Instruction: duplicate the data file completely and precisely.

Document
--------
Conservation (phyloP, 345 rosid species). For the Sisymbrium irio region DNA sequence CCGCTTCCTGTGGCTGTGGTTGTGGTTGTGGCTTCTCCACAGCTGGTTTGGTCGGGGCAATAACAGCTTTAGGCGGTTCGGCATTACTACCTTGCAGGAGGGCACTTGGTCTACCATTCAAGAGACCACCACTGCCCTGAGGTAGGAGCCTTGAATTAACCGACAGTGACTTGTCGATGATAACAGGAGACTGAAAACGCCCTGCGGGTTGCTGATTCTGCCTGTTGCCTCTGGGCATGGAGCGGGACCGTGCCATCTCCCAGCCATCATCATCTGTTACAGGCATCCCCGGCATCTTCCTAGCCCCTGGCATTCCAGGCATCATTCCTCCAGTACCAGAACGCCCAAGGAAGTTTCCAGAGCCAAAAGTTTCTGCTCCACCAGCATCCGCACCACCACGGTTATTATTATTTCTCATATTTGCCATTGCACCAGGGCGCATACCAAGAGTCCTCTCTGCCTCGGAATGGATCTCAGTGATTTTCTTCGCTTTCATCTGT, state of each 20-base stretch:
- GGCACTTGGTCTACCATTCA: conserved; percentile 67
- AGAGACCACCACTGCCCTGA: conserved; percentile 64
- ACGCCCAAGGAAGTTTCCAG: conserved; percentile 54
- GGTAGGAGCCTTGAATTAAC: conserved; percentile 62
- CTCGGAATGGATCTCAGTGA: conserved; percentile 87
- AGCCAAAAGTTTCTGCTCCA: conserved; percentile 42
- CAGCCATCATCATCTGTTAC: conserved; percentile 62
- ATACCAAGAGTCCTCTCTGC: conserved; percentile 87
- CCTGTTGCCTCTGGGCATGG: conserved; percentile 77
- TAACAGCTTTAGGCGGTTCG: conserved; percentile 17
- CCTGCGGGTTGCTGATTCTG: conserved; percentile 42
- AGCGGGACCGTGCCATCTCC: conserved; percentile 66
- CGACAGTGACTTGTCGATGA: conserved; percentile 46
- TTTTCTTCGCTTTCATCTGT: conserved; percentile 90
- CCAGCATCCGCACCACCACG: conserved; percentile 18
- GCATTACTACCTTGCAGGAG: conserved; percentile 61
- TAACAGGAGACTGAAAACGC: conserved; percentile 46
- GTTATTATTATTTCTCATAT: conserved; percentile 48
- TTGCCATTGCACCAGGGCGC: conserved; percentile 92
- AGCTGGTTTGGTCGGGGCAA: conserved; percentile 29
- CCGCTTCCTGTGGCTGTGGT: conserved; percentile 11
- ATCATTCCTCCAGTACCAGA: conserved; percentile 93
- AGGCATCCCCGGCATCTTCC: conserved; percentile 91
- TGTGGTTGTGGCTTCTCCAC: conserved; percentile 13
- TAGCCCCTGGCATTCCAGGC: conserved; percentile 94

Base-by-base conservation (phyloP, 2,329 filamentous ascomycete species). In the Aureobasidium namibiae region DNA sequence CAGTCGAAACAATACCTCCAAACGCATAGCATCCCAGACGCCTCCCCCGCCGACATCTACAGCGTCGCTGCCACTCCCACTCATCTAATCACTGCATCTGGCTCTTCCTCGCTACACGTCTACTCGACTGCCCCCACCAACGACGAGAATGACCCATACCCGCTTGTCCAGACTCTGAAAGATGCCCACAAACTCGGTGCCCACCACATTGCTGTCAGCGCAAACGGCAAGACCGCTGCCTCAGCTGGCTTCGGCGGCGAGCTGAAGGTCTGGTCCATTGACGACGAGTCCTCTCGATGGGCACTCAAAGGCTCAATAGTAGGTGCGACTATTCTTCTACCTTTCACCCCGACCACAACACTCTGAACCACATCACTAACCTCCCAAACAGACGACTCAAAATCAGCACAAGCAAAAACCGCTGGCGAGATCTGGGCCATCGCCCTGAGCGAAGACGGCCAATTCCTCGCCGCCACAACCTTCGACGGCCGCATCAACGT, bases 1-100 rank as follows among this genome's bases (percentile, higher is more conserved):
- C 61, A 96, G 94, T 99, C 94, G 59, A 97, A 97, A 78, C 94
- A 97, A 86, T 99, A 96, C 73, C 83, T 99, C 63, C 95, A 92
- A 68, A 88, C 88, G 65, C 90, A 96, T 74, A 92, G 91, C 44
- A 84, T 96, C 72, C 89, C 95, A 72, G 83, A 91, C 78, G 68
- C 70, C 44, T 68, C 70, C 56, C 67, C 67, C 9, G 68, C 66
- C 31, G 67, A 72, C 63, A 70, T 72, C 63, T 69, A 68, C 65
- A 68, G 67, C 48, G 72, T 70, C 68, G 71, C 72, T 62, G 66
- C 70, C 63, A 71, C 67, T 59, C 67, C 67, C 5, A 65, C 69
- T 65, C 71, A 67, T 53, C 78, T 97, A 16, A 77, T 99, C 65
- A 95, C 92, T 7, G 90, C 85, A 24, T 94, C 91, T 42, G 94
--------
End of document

Conservation (phyloP, 345 rosid species). For the Sisymbrium irio region DNA sequence CCGCTTCCTGTGGCTGTGGTTGTGGTTGTGGCTTCTCCACAGCTGGTTTGGTCGGGGCAATAACAGCTTTAGGCGGTTCGGCATTACTACCTTGCAGGAGGGCACTTGGTCTACCATTCAAGAGACCACCACTGCCCTGAGGTAGGAGCCTTGAATTAACCGACAGTGACTTGTCGATGATAACAGGAGACTGAAAACGCCCTGCGGGTTGCTGATTCTGCCTGTTGCCTCTGGGCATGGAGCGGGACCGTGCCATCTCCCAGCCATCATCATCTGTTACAGGCATCCCCGGCATCTTCCTAGCCCCTGGCATTCCAGGCATCATTCCTCCAGTACCAGAACGCCCAAGGAAGTTTCCAGAGCCAAAAGTTTCTGCTCCACCAGCATCCGCACCACCACGGTTATTATTATTTCTCATATTTGCCATTGCACCAGGGCGCATACCAAGAGTCCTCTCTGCCTCGGAATGGATCTCAGTGATTTTCTTCGCTTTCATCTGT, state of each 20-base stretch:
- GGCACTTGGTCTACCATTCA: conserved; percentile 67
- AGAGACCACCACTGCCCTGA: conserved; percentile 64
- ACGCCCAAGGAAGTTTCCAG: conserved; percentile 54
- GGTAGGAGCCTTGAATTAAC: conserved; percentile 62
- CTCGGAATGGATCTCAGTGA: conserved; percentile 87
- AGCCAAAAGTTTCTGCTCCA: conserved; percentile 42
- CAGCCATCATCATCTGTTAC: conserved; percentile 62
- ATACCAAGAGTCCTCTCTGC: conserved; percentile 87
- CCTGTTGCCTCTGGGCATGG: conserved; percentile 77
- TAACAGCTTTAGGCGGTTCG: conserved; percentile 17
- CCTGCGGGTTGCTGATTCTG: conserved; percentile 42
- AGCGGGACCGTGCCATCTCC: conserved; percentile 66
- CGACAGTGACTTGTCGATGA: conserved; percentile 46
- TTTTCTTCGCTTTCATCTGT: conserved; percentile 90
- CCAGCATCCGCACCACCACG: conserved; percentile 18
- GCATTACTACCTTGCAGGAG: conserved; percentile 61
- TAACAGGAGACTGAAAACGC: conserved; percentile 46
- GTTATTATTATTTCTCATAT: conserved; percentile 48
- TTGCCATTGCACCAGGGCGC: conserved; percentile 92
- AGCTGGTTTGGTCGGGGCAA: conserved; percentile 29
- CCGCTTCCTGTGGCTGTGGT: conserved; percentile 11
- ATCATTCCTCCAGTACCAGA: conserved; percentile 93
- AGGCATCCCCGGCATCTTCC: conserved; percentile 91
- TGTGGTTGTGGCTTCTCCAC: conserved; percentile 13
- TAGCCCCTGGCATTCCAGGC: conserved; percentile 94

Base-by-base conservation (phyloP, 2,329 filamentous ascomycete species). In the Aureobasidium namibiae region DNA sequence CAGTCGAAACAATACCTCCAAACGCATAGCATCCCAGACGCCTCCCCCGCCGACATCTACAGCGTCGCTGCCACTCCCACTCATCTAATCACTGCATCTGGCTCTTCCTCGCTACACGTCTACTCGACTGCCCCCACCAACGACGAGAATGACCCATACCCGCTTGTCCAGACTCTGAAAGATGCCCACAAACTCGGTGCCCACCACATTGCTGTCAGCGCAAACGGCAAGACCGCTGCCTCAGCTGGCTTCGGCGGCGAGCTGAAGGTCTGGTCCATTGACGACGAGTCCTCTCGATGGGCACTCAAAGGCTCAATAGTAGGTGCGACTATTCTTCTACCTTTCACCCCGACCACAACACTCTGAACCACATCACTAACCTCCCAAACAGACGACTCAAAATCAGCACAAGCAAAAACCGCTGGCGAGATCTGGGCCATCGCCCTGAGCGAAGACGGCCAATTCCTCGCCGCCACAACCTTCGACGGCCGCATCAACGT, bases 1-100 rank as follows among this genome's bases (percentile, higher is more conserved):
- C 61, A 96, G 94, T 99, C 94, G 59, A 97, A 97, A 78, C 94
- A 97, A 86, T 99, A 96, C 73, C 83, T 99, C 63, C 95, A 92
- A 68, A 88, C 88, G 65, C 90, A 96, T 74, A 92, G 91, C 44
- A 84, T 96, C 72, C 89, C 95, A 72, G 83, A 91, C 78, G 68
- C 70, C 44, T 68, C 70, C 56, C 67, C 67, C 9, G 68, C 66
- C 31, G 67, A 72, C 63, A 70, T 72, C 63, T 69, A 68, C 65
- A 68, G 67, C 48, G 72, T 70, C 68, G 71, C 72, T 62, G 66
- C 70, C 63, A 71, C 67, T 59, C 67, C 67, C 5, A 65, C 69
- T 65, C 71, A 67, T 53, C 78, T 97, A 16, A 77, T 99, C 65
- A 95, C 92, T 7, G 90, C 85, A 24, T 94, C 91, T 42, G 94